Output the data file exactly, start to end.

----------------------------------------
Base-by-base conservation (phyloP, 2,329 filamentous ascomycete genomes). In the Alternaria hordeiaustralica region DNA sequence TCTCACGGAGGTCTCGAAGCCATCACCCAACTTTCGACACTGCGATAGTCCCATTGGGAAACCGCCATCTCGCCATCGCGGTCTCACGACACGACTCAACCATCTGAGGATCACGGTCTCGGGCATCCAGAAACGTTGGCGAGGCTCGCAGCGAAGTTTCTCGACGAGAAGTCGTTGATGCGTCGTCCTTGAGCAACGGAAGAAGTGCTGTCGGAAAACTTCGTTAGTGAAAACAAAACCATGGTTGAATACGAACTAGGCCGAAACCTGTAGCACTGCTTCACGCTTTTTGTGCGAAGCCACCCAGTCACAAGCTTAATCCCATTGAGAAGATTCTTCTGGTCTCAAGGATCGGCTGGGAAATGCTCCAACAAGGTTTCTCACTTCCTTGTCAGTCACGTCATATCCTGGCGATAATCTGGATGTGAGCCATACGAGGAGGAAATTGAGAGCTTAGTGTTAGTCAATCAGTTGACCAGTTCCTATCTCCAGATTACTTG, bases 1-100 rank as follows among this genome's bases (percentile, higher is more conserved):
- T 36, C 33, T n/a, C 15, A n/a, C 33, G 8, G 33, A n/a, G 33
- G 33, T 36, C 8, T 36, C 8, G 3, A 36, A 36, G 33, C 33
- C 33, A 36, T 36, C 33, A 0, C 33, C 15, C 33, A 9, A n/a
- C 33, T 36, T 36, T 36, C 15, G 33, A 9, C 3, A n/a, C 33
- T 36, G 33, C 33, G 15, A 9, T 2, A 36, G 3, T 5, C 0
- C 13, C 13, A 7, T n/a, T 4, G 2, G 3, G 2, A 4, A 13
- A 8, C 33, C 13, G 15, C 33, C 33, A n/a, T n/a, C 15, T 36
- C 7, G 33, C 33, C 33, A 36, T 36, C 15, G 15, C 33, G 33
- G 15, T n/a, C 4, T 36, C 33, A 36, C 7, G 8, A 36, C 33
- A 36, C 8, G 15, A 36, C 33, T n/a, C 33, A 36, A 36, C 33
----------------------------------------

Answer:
Base-by-base conservation (phyloP, 2,329 filamentous ascomycete genomes). In the Alternaria hordeiaustralica region DNA sequence TCTCACGGAGGTCTCGAAGCCATCACCCAACTTTCGACACTGCGATAGTCCCATTGGGAAACCGCCATCTCGCCATCGCGGTCTCACGACACGACTCAACCATCTGAGGATCACGGTCTCGGGCATCCAGAAACGTTGGCGAGGCTCGCAGCGAAGTTTCTCGACGAGAAGTCGTTGATGCGTCGTCCTTGAGCAACGGAAGAAGTGCTGTCGGAAAACTTCGTTAGTGAAAACAAAACCATGGTTGAATACGAACTAGGCCGAAACCTGTAGCACTGCTTCACGCTTTTTGTGCGAAGCCACCCAGTCACAAGCTTAATCCCATTGAGAAGATTCTTCTGGTCTCAAGGATCGGCTGGGAAATGCTCCAACAAGGTTTCTCACTTCCTTGTCAGTCACGTCATATCCTGGCGATAATCTGGATGTGAGCCATACGAGGAGGAAATTGAGAGCTTAGTGTTAGTCAATCAGTTGACCAGTTCCTATCTCCAGATTACTTG, bases 1-100 rank as follows among this genome's bases (percentile, higher is more conserved):
- T 36, C 33, T n/a, C 15, A n/a, C 33, G 8, G 33, A n/a, G 33
- G 33, T 36, C 8, T 36, C 8, G 3, A 36, A 36, G 33, C 33
- C 33, A 36, T 36, C 33, A 0, C 33, C 15, C 33, A 9, A n/a
- C 33, T 36, T 36, T 36, C 15, G 33, A 9, C 3, A n/a, C 33
- T 36, G 33, C 33, G 15, A 9, T 2, A 36, G 3, T 5, C 0
- C 13, C 13, A 7, T n/a, T 4, G 2, G 3, G 2, A 4, A 13
- A 8, C 33, C 13, G 15, C 33, C 33, A n/a, T n/a, C 15, T 36
- C 7, G 33, C 33, C 33, A 36, T 36, C 15, G 15, C 33, G 33
- G 15, T n/a, C 4, T 36, C 33, A 36, C 7, G 8, A 36, C 33
- A 36, C 8, G 15, A 36, C 33, T n/a, C 33, A 36, A 36, C 33